My Gap-Year Reading List

Yep.  We are about to embark on a family gap-year.  We have been living and teaching in Asia for the past six years and we are ready to return home, to the United States.  We did not keep a home when left and we feel ready and excited for a new adventure ahead.

In order to create enough space for us to find the right home and, for me, a wonderful place to work as an educator, we are gifting ourselves time.  We plan to travel, homeschool the children for one year, soak up family, and make time for thinking, creating and scheming.

One of the commitments I have for the year is to read professionally.  I have virtual “stacks” of books that I am excited to read and I thought I would share them here.

Of course, nearly all of these books were either recommended or introduced to me, by fellow teachers, educators and people I respect and honor.

Have a look if you like, maybe there will be a good pick for you.  If you do take a look, tell me, which books are I missing?  What do you recommend?

Future Wise: Educating Our Children For A Changing World – David Perkins

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Here is the blurb from Amazon:

“K-12 teachers and administrators play a crucial role in building a thriving society. David Perkins, founding member and co-director of Project Zero at Harvard’s Graduate School of Education, argues that curriculum is one of the most important elements of making students ready for the world of tomorrow. In Future Wise, you’ll learn concepts, curriculum criteria, and techniques for prioritizing content so you can guide students toward the big understandings that matter.

  • Understand how learners use knowledge in life after graduation
  • Learn strategies for teaching critical thinking and addressing big questions
  • Identify top priorities when it comes to disciplines and content areas
  • Gain curriculum design skills that make the most of learning across the years of education.”


Far From the Tree: Parents, Children, and the Search for Identity – Andrew Solomon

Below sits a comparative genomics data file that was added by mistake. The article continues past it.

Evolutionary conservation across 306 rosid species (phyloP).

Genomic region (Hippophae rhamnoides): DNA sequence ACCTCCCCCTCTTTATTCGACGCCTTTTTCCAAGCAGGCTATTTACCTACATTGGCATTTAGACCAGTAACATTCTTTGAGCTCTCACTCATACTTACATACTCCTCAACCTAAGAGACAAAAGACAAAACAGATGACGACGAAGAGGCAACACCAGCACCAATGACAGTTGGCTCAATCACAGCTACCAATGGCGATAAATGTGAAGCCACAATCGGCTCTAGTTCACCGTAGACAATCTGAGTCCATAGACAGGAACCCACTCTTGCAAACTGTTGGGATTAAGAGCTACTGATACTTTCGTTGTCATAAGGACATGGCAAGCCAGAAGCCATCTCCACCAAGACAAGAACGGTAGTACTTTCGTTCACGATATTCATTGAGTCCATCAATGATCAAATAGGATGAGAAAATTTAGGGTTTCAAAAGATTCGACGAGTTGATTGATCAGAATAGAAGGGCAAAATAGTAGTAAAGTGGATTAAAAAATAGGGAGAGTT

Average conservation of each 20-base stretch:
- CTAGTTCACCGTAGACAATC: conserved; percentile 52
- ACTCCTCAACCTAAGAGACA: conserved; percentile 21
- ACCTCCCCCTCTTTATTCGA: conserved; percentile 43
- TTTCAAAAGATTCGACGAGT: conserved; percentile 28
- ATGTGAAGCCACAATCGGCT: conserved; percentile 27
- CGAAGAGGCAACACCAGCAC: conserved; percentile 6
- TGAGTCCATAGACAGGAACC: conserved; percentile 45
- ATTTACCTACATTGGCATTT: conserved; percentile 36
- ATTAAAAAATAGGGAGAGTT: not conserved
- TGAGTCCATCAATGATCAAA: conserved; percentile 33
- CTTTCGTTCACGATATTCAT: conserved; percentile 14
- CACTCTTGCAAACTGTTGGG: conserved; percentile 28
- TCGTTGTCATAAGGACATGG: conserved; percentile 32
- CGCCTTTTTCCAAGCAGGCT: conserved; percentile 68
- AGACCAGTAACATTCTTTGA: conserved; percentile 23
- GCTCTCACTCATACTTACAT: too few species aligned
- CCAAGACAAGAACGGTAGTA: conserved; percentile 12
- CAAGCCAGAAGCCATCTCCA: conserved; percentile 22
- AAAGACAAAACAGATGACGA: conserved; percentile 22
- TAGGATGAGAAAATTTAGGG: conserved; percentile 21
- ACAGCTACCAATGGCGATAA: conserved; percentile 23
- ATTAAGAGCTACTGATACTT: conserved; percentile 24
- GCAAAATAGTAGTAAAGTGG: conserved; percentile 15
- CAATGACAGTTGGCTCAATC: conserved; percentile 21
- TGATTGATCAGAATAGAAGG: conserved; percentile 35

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Here is the blurb from Amazon:

“Solomon’s startling proposition in Far from the Tree is that being exceptional is at the core of the human condition—that difference is what unites us. He writes about families coping with deafness, dwarfism, Down syndrome, autism, schizophrenia, or multiple severe disabilities; with children who are prodigies, who are conceived in rape, who become criminals, who are transgender. While each of these characteristics is potentially isolating, the experience of difference within families is universal, and Solomon documents triumphs of love over prejudice in every chapter.”


Why Think?: Philosophical Play from 3 -11 – Sara Stanley

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Here is the blurb from Amazon:

“We live in an ever demanding world where independent, creative thinking is highly prized. We want the children of the future to have the skills and confidence to form their own ideas and have the confidence and resilience to speak up for what they believe in.

Why Think? will enable practitioners of children aged 3-11 to confidently turn their classrooms into spaces where thinking, challenging and reasoning become as natural as play. In this book, the author of But Why? explores how to maximize philosophical play through activities, games and parental engagement.”


Mindset: The New Psychology of Success – Carol S. Dweck

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Comprehension & Collaboration – Stephanie Harvey and Harvey “Smokey” Daniels

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Mindset Mathematics: Visualizing and Investigating Big Ideas – Jo Boaler, Jen Munson, Cathy Williams

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I read Jo Boaler’s Mathematical Mindsets, so I am really curious to see this collection of what Jo Boaler calls, “low floor, high ceiling tasks”.


Teaching Student-Centered Mathematics – John A. Van de Walle

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I’m not sure if I will actually curl up and read this one (I probably will).  Truthfully, I have been borrowing this and other copies of Van de Walle’s books from my schools and colleagues for years.  I was just ready to own this one.





5 Replies to “My Gap-Year Reading List”

    1. Hi Gareth. Long time no see. Are you and Stacey taking a year off next year? Where are you planning to go? Great to be in contact again. Thanks Nora for being the link to Gareth. Gareth I’ll add you on fb so that I don’t use Nora’s awesome blog as connect forum. 🙂
      Nora, I wish you the best of luck next year. We are so sad to lose you at NIS, but it’s great that you’re taking the leap and taking some time to ‘think, create and scheme’. I’m definitely going to have a look at your book suggestions for some summer reading. Thanks for sharing. H x


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